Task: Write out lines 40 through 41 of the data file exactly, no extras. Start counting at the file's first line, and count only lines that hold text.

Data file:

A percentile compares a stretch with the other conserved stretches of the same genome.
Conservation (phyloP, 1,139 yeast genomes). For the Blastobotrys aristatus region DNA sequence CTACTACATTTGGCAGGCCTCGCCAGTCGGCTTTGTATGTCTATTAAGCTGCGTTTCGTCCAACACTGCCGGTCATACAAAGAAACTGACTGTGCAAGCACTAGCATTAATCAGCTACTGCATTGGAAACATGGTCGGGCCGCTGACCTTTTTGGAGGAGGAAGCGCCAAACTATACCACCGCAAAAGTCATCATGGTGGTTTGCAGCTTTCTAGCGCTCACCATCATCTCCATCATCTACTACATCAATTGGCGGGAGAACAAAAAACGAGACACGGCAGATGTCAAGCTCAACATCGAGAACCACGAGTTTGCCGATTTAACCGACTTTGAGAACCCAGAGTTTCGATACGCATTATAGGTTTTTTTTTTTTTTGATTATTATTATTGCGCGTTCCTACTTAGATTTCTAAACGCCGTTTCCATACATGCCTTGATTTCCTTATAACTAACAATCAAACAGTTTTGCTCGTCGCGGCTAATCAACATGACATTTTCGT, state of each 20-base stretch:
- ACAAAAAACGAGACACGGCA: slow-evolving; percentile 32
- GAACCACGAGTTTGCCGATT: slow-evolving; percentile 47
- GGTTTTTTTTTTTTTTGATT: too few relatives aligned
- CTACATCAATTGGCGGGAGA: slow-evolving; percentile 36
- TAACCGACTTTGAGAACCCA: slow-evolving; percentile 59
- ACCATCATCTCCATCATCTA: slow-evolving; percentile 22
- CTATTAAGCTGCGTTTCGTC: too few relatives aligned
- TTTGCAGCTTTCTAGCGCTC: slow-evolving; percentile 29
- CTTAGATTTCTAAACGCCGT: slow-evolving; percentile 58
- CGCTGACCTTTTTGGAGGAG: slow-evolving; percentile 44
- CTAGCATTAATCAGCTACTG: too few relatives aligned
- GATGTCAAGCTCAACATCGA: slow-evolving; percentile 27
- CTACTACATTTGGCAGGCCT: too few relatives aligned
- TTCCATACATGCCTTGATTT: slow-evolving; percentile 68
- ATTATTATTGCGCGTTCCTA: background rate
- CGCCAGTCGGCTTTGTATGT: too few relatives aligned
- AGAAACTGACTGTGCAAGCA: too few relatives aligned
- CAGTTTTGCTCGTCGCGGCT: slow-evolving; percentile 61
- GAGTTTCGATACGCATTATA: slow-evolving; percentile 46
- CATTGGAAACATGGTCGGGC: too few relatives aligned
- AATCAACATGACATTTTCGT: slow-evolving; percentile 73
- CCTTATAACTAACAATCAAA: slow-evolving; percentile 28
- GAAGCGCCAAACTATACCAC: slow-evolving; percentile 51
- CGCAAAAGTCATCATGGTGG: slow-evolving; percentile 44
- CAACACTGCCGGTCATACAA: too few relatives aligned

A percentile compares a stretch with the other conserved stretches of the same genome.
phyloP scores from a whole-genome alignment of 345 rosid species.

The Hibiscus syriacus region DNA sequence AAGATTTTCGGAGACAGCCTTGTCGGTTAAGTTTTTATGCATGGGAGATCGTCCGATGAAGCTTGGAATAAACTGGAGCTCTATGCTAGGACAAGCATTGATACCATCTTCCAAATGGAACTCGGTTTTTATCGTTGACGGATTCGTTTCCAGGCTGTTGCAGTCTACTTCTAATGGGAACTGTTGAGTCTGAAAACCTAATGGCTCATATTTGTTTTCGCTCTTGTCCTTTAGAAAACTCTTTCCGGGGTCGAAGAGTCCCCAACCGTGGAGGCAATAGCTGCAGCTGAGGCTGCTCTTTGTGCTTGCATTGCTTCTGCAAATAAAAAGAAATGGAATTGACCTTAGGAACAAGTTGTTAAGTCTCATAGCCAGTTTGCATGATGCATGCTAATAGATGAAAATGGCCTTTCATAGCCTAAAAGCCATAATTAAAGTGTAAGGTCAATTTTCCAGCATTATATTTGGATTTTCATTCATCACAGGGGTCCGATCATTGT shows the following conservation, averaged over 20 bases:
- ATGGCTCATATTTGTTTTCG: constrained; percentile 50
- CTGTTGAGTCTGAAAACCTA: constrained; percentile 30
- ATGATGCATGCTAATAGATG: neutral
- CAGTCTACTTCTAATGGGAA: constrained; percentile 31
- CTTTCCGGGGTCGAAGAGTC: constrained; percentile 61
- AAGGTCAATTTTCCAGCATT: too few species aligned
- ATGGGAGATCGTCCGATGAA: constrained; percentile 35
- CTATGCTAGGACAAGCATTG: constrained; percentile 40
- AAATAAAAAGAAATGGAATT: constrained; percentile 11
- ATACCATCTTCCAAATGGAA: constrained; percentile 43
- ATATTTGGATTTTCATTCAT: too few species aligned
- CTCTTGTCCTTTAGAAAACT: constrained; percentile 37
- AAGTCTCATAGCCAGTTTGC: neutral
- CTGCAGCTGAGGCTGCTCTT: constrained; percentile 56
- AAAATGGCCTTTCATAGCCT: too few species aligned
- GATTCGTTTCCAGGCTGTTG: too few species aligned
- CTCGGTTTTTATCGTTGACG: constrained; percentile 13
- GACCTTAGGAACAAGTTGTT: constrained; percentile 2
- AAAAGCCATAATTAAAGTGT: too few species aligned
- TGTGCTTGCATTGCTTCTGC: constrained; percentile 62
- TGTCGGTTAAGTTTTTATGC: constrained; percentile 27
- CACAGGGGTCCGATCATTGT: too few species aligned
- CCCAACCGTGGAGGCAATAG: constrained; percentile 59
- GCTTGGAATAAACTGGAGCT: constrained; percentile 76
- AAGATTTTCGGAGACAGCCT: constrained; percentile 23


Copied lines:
- ATACCATCTTCCAAATGGAA: constrained; percentile 43
- ATATTTGGATTTTCATTCAT: too few species aligned